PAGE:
DEM Steps Up Landfill Monitoring [Poll]

The state agency announced that it plans to conduct inspections and odor tests twice a week through December.

The state Department of Environmental Management (DEM) announced on Friday that it plans to increase its inspections of the Central Landfill to include twice-a-week monitoring of odors and review of work to fix the odor problems that have affected several communities.

In a statement, DEM Director Janet Coit said the agency intends to make sure that — the company that manages the landfill — completes the plan it's announced to address the issue.

“In its regulatory role, DEM will oversee the implementation of the corrective action plan by the RIRRC to ensure that it is carried out appropriately and that it resolves the objectionable odors,” said Coit. “DEM will continue to monitor for the presence of odors in the areas surrounding the landfill, and follow up with RIRRC if additional measures are warranted to address the problem.”

RIRRC Director Michael OConnell recently issued a letter apologizing for the stench that issued from the Landfill in mid-October, and describing the steps planned by the company to avoid future problems.

By the end of this week, according to OConnell, the company will add more soil to the landfill and install more wells to capture gases escaping from the dump.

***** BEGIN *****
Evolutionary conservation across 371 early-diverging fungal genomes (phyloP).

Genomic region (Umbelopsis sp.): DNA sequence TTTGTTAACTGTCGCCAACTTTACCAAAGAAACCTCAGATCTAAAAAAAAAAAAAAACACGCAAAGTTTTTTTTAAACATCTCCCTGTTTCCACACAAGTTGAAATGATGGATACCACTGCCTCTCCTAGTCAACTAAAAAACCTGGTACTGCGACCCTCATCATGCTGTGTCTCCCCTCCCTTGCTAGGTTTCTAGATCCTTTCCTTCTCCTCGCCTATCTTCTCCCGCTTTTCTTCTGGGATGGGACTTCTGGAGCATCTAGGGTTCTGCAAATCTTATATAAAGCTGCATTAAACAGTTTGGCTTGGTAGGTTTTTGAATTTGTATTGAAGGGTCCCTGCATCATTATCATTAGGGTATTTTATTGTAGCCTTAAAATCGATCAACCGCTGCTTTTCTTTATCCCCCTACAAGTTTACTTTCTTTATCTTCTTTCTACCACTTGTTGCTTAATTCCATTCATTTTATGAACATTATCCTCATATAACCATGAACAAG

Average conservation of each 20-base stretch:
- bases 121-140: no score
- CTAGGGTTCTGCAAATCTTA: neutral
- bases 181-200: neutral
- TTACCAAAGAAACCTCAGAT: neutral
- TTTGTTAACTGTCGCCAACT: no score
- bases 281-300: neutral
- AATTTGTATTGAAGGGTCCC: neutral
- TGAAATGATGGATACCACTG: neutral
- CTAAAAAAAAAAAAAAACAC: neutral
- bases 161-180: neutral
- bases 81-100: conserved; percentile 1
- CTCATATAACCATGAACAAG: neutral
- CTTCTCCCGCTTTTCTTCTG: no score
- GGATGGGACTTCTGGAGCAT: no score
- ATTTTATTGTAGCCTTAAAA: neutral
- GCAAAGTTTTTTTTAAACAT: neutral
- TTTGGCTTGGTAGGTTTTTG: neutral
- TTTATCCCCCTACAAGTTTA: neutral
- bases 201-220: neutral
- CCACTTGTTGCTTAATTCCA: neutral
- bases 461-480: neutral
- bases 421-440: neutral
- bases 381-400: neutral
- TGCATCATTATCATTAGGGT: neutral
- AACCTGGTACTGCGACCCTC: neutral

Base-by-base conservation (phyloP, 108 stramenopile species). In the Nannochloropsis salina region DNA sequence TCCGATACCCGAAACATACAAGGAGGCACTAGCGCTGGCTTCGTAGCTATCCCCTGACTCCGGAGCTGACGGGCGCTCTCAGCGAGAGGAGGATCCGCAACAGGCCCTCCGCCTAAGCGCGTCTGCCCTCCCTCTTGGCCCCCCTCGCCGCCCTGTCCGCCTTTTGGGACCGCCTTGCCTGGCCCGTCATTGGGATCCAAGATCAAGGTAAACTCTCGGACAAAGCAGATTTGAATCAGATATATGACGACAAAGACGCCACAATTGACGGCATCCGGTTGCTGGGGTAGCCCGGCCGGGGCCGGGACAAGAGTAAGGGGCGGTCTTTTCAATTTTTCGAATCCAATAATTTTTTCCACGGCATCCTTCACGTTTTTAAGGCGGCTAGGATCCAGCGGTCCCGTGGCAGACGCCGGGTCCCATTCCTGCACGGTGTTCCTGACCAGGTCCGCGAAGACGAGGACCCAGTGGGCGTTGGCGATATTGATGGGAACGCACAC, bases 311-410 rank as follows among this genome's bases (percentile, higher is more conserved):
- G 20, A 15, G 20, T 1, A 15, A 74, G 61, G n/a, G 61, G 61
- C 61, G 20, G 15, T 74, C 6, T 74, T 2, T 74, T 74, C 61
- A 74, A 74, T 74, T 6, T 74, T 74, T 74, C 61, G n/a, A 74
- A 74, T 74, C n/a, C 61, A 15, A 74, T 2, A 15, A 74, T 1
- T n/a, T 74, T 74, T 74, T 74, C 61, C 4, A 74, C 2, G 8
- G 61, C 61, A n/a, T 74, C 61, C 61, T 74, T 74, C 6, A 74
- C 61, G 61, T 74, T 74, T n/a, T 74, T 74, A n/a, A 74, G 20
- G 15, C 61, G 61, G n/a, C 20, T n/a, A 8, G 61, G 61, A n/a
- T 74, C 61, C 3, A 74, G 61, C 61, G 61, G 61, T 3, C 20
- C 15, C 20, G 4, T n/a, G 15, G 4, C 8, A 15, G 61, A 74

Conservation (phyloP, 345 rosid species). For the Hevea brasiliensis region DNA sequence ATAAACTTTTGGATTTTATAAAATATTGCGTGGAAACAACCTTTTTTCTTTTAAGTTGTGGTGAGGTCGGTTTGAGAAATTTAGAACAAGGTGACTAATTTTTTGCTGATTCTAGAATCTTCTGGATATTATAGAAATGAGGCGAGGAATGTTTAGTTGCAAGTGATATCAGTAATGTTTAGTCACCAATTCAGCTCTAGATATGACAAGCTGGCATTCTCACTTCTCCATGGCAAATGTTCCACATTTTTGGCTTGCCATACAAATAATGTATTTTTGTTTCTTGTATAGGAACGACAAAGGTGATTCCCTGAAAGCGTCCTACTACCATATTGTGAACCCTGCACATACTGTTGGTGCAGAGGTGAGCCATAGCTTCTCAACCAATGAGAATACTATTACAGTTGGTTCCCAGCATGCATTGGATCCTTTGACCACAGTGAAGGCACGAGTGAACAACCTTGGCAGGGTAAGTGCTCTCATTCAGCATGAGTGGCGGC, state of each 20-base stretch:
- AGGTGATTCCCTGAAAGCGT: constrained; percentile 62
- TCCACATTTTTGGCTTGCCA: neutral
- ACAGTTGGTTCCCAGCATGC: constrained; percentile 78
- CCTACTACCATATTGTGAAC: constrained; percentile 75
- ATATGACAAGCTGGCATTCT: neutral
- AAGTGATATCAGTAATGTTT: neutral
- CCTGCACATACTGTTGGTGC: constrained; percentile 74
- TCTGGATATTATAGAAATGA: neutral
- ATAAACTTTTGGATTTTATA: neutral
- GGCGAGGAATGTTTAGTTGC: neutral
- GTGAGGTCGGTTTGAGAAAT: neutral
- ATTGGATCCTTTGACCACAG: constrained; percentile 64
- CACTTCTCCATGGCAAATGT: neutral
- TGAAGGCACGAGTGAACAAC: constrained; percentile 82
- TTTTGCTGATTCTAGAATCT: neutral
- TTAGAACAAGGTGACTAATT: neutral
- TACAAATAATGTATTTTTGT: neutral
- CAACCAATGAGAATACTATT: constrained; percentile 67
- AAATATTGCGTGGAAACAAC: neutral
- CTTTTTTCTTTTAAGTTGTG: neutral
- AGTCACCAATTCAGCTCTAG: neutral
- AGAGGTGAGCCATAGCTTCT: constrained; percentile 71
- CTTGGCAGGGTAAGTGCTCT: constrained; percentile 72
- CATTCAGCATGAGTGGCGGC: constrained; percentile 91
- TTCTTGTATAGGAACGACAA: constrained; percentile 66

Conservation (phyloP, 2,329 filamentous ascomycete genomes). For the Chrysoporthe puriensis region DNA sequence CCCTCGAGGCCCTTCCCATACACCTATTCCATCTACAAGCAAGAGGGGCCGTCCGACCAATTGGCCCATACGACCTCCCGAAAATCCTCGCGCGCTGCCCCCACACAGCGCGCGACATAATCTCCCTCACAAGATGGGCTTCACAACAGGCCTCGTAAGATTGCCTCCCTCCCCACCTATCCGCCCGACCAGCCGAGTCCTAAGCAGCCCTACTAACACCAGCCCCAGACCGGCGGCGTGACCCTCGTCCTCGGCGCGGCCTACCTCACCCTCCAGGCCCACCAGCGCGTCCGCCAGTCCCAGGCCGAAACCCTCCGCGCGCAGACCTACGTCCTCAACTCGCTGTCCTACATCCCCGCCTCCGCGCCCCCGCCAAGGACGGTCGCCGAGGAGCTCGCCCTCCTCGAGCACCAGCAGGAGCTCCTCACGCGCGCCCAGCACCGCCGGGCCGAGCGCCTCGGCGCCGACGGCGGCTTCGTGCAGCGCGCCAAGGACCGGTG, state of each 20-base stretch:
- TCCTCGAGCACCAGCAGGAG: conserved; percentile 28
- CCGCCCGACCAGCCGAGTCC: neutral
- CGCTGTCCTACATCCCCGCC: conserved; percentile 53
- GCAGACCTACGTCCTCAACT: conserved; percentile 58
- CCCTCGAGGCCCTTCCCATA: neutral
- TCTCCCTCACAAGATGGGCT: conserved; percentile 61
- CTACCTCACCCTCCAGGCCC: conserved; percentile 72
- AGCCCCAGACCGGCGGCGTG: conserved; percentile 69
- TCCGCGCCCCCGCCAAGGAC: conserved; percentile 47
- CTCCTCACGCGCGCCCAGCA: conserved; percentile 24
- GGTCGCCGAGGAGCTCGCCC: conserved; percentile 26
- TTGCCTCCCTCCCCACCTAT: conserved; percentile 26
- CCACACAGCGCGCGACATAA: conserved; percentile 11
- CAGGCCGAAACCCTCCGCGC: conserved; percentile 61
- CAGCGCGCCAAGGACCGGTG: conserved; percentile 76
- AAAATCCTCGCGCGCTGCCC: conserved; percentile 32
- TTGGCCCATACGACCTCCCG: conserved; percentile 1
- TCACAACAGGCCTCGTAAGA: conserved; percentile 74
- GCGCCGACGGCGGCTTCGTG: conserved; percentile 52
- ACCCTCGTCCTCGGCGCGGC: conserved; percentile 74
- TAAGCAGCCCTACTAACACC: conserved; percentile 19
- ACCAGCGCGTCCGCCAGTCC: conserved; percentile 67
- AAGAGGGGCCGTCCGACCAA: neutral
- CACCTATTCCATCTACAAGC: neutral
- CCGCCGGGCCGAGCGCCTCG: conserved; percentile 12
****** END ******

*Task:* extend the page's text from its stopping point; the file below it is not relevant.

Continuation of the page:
In a meeting on Nov. 2, OConnell told local and state officials that the smell was caused in part by rainwater clogging underground pipes that draw gases away from the landfill.

State Sen. Frank Lombardo III (D-Johnston) said during a recent interview that he credits OConnell with responding effectively to the problem.

"Mike OConnell has done a wonderful job — he's on top of it," Lombardo explained. "Unfortunately, the situation got out of hand. I don't blame Mike at all."

Lombardo announced on Nov. 8 that he plans to file a bill in the General Assembly that would allow independent monitors to visit the Landfill 24 hours a day, seven days a week, and ban the use of wall board to cover trash, which he said contributed to the odor problem.

The used sheet rock "contains sulfates, and when they grind it up and bury it, it's the biggest problem with sulfate gas being emitted into the air," Lombardo explained.

Lombardo said he's pushing for quicker action because the odor problem has become more than just an issue for Johnston.

"Johnston is getting a black eye — it's very difficult for a community to survive when we're tagged with 'The town that stinks' — and we need to rectfy this problem as soon as possible," Lombardo explained. "It's not only a Johnston problem, it's a statewide problem -- 11 communities are feeling the effects of the odor."

OConnell announced in his letter that RIRRC has two phone numbers and an email address available for residents to call in reporting continued odors or improvements:

  • (401) 942-1430 Ext. 150 (Monday through Friday, 8:30 a.m. to 4 p.m.)
  • (401) 413-6219 (24/7)
  • Email: info@rirrc.org


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